I was thrilled, even though Steve was not wearing it himself. Both of these guys are epic!

Another cool artist who has my love beads: Terry Gilliam.

My friend Koma Zaeka was his guide and translator, while the famous movie director was attending Sofia Film Fest in 2016. She thought he would enjoy my necklaces, so of course I made him one.

Photo by Boryana (Burya) Pandova
Koma Zaeka at Sofia Film Fest with her own Squirrel’s love Beads necklace
(the leopard beads were remnants from my original stash from Gatsi, collected somewhere along the way)

When I met Nick and he saw me giving necklaces to my friends (and often to strangers if I felt like it), he said it was a great thing to do, and he started supplying me with beads. At first he just ordered them, but then he was inspired to make some himself.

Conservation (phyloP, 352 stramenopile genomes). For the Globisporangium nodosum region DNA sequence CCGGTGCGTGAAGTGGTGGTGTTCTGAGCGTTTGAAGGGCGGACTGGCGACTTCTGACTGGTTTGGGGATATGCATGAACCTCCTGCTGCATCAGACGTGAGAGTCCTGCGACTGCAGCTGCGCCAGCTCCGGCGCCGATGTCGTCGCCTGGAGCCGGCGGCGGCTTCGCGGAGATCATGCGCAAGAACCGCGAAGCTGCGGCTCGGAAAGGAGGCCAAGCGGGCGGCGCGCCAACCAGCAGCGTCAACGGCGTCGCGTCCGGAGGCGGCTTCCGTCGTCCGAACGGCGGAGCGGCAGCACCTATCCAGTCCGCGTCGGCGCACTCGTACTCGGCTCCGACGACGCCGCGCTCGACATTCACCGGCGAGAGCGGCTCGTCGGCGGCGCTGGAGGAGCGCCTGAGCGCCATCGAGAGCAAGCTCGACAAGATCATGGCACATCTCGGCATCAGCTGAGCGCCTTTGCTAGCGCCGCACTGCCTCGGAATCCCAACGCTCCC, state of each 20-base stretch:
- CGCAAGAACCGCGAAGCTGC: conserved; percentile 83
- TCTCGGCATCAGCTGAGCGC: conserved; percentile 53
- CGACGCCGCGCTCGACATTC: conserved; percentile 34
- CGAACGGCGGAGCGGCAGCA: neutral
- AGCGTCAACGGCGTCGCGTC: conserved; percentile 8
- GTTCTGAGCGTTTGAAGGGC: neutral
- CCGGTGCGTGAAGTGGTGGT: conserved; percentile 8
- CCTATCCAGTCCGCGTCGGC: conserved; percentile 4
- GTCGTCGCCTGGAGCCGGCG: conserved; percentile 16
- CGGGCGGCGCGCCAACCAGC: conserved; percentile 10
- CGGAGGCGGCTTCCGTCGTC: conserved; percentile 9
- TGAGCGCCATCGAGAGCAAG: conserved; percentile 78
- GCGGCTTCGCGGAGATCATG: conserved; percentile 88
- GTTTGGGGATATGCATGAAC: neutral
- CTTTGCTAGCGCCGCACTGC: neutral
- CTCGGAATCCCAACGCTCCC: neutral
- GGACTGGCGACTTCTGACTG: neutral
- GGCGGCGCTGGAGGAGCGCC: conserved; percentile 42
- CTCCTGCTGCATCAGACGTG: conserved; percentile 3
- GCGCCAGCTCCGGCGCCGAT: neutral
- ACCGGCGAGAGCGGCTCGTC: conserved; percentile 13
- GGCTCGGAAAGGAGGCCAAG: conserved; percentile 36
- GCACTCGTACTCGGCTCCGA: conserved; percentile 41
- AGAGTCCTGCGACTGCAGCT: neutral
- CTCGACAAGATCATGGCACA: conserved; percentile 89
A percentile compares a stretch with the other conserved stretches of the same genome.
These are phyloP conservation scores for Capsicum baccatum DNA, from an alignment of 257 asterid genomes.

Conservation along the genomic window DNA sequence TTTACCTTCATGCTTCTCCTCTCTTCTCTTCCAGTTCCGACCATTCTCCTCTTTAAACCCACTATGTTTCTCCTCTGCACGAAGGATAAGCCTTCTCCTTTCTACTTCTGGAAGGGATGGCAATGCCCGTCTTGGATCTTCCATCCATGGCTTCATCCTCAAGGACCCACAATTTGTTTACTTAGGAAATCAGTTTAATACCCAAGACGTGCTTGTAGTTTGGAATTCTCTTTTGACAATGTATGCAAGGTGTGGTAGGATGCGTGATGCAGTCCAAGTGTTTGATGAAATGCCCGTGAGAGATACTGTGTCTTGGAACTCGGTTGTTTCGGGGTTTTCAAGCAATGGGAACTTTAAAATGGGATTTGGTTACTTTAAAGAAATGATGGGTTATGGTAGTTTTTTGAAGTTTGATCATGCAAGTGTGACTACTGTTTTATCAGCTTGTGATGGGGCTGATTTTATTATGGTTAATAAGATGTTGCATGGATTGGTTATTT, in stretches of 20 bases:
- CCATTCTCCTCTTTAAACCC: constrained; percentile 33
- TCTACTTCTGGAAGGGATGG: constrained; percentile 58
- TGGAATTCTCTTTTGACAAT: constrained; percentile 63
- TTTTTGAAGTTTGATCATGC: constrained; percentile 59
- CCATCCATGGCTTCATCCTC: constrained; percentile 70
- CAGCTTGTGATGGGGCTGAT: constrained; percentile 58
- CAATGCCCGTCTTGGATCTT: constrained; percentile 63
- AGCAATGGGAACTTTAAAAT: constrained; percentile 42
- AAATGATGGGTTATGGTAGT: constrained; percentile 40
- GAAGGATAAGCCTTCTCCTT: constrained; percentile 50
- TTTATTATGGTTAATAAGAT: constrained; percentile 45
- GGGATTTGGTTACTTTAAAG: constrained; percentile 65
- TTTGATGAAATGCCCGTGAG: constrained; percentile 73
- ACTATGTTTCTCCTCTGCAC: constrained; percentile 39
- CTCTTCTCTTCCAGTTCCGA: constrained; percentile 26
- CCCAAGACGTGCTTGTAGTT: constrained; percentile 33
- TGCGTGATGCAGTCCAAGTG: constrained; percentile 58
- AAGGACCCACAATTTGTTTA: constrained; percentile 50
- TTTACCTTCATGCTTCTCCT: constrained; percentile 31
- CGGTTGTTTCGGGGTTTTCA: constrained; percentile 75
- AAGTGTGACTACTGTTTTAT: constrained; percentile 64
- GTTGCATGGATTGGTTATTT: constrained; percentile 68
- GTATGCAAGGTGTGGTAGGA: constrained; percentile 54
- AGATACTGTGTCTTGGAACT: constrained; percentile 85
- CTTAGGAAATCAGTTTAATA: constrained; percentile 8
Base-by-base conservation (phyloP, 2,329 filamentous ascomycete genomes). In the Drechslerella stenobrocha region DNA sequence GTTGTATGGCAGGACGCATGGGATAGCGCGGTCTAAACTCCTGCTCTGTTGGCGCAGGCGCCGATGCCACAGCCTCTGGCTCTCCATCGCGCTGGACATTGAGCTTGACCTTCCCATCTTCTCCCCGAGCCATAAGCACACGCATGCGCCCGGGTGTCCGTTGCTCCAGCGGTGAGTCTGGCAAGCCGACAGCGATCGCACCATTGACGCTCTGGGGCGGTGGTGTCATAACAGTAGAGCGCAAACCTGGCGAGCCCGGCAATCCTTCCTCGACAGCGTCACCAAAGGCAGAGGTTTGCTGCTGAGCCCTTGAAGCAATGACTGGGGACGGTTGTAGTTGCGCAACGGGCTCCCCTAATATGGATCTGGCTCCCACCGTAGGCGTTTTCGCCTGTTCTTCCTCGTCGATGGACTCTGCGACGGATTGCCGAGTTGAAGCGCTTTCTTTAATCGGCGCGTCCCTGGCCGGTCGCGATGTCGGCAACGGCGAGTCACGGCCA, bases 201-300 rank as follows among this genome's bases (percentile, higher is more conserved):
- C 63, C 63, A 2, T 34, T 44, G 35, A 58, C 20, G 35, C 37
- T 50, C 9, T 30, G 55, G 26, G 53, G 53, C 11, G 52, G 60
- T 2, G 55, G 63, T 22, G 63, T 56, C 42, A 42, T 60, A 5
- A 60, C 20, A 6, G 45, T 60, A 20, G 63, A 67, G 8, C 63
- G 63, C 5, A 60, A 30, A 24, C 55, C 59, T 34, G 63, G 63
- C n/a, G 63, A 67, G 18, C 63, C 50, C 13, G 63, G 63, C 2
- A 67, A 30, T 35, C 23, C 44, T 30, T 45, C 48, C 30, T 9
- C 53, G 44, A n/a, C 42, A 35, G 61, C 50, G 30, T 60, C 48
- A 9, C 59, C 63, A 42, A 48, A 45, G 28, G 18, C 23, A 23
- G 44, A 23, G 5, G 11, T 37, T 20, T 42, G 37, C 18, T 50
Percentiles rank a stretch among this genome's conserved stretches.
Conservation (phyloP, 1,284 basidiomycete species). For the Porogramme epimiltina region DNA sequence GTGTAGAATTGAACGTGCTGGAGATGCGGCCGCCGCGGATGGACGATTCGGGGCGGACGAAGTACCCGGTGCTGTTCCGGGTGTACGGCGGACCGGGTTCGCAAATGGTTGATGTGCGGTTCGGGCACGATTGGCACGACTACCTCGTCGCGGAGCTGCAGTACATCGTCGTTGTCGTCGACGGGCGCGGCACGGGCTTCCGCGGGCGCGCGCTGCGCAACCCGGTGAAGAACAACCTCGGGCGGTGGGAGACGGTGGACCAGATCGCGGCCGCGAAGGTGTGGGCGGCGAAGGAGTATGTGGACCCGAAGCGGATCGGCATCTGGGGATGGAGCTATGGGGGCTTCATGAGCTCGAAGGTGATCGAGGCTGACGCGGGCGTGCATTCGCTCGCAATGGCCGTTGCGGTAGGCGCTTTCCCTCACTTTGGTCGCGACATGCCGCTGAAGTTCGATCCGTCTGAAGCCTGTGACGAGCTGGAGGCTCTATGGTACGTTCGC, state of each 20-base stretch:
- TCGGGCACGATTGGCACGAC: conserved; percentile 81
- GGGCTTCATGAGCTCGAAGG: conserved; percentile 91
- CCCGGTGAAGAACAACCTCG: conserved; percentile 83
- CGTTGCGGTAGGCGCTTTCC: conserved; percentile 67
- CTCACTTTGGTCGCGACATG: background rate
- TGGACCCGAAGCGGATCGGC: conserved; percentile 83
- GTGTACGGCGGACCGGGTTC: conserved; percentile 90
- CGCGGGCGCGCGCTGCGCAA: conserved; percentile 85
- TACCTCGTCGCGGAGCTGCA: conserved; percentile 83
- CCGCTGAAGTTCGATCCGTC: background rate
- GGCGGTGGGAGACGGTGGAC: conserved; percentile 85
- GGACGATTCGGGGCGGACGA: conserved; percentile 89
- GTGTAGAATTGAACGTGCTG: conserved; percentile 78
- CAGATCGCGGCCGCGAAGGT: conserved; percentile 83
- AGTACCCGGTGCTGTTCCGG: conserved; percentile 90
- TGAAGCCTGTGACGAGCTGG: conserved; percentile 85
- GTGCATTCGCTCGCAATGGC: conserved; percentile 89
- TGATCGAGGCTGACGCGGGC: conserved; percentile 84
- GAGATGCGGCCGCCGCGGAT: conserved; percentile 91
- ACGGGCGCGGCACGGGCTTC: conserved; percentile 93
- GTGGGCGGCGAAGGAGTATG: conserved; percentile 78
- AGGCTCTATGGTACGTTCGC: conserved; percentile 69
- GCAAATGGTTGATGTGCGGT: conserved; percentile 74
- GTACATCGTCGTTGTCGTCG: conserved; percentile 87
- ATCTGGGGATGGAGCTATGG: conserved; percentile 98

He started exploring and testing various bead making techniques – polymer clay, wood, glass.

We called the various beads that he made with funny names – superbeads, cosmic beads, mermaid eggs, etc. And of course, they inspired me to make even more necklaces.

“Mermaid eggs”
‘Cosmic beads’

A baby’s toy that I made from “superbeads”

Our dear friends Mincho and Zhenya with one of my “superbead” necklaces
A keyring that I made, using some of Nick’s “superbeads” and tassels
Our friend Sasho, the rockstar (Squirrel’s Love Beads style)
at Burg Herzberg festival in Germany

Then I came across the macramé knot technique, and I started using it instead of just stringing the beads. I think they look much better this way, and it makes them much more resistant. If the cord breaks, it does not make all the beads spill instantly – just one or two might drop, but the knots prevent the whole thing from falling apart.